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This page last updated 8 March 2010
Anglicans Online last updated 20 August 2000

Letters to AO

EVERY WEEK WE PUBLISH a selection of letters we receive in response to something you've read at Anglicans Online. Stop by and have a look at what other AO readers are thinking.

Alas, we cannot publish every letter we receive. And we won't publish letters that are anonymous, hateful, illiterate, or otherwise in our judgment do not benefit the readers of Anglicans Online. We usually do not publish letters written in response to other letters. We edit letters to conform with standard AO house style for punctuation, but we do not change, for example, American spelling to conform to Canadian orthography. On occasion we'll gently edit letters that are too verbose in their original form. Email addresses are included when the authors give permission to do so.

If you'd like to respond to a letter whose author does not list an email, you can send your response to Anglicans Online and we'll forward it to the writer.

Letters from 1 to 7 March 2010

Like all letters to the editor everywhere, these letters express the opinions of the writers and not Anglicans Online. We publish letters that we think will be of interest to our readers, whether we agree with them or not. If you'd like to write a letter of your own, click here.

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A view through the AO lens

Forsooth! What is the world coming to? No letters this past week! So, I write to commend you all on such an excellent website! I enjoy the leaders (such variety and all so very well written and provocative of further thought and reflection.) As someone else has remarked the links are especially valuable. I use them to read about what is happening in other Australian Dioceses. I find their publications of especial interest because they help me to gain a picture of life within a specific Diocese — and they provide background on the way each Diocese grapples with its own regional problems, whether is is the aftermath of bushfires, the influx of refugees, outreach to the young (and the old), leadership and worship issues etc and etc. I feel uplifted when I read their local stories. You get the picture that exciting things are happening in Australia despite the bad press that The Anglican Church occasionally attracts across the major cities.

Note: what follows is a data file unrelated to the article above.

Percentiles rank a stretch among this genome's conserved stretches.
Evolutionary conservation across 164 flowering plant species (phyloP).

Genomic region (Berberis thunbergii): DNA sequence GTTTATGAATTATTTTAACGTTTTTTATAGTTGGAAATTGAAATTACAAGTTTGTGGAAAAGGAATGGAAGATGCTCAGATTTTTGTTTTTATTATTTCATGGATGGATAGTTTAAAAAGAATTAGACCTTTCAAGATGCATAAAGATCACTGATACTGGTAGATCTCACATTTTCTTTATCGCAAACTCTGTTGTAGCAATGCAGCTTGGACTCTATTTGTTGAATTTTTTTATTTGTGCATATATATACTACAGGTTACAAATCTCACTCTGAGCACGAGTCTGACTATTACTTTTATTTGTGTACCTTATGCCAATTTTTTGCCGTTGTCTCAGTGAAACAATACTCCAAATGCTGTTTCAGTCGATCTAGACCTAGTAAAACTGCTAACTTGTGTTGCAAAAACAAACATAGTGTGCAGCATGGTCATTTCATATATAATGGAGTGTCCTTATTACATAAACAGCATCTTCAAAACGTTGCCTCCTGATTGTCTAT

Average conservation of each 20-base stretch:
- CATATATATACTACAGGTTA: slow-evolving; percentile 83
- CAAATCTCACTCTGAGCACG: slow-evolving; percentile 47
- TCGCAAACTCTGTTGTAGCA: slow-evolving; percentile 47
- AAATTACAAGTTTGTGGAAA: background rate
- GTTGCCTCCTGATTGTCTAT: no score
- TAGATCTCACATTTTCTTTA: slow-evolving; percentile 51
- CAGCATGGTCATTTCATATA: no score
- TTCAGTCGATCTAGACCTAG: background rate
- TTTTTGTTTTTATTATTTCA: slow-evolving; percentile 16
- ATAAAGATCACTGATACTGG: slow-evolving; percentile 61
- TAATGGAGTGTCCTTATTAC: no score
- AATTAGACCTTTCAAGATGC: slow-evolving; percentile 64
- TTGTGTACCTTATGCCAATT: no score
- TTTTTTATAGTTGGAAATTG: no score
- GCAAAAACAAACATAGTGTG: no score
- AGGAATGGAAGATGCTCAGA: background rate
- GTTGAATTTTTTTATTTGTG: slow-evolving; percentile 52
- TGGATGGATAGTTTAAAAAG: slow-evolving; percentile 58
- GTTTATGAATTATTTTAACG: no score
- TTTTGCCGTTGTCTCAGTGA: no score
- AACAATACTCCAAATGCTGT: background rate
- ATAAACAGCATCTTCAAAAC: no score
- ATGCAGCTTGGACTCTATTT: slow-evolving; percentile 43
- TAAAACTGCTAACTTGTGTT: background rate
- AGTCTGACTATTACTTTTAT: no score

The welfare arm of the Anglican Church here in Sydney (Anglicare) is a remarkable organization capable of consistently excellent delivery of services. In Australia 3 church organizations have done wonderful work in addressing the needs of the less fortunate in our society. The St Vincent de Paul Socity (Roman Catholic) deserves the highest praise as does the Salvation Army welfare arm. Supporters of Anglicare can also be proud of those who represent the welfare face of the Church.

And one hears uplifting stories out of local churches. A few weeks ago I heard of a small Anglican congregation that has welcomed a Nepalese student into their midst. They have agreed to sponsor him (and his family) and everyone from the impressive and energetic Rector down has been supportive in practical ways. What is most interesting is that the Rector is in his early 60's and is so committed to cross-cultural ministry. Age is certainly no barrier to effective ministry!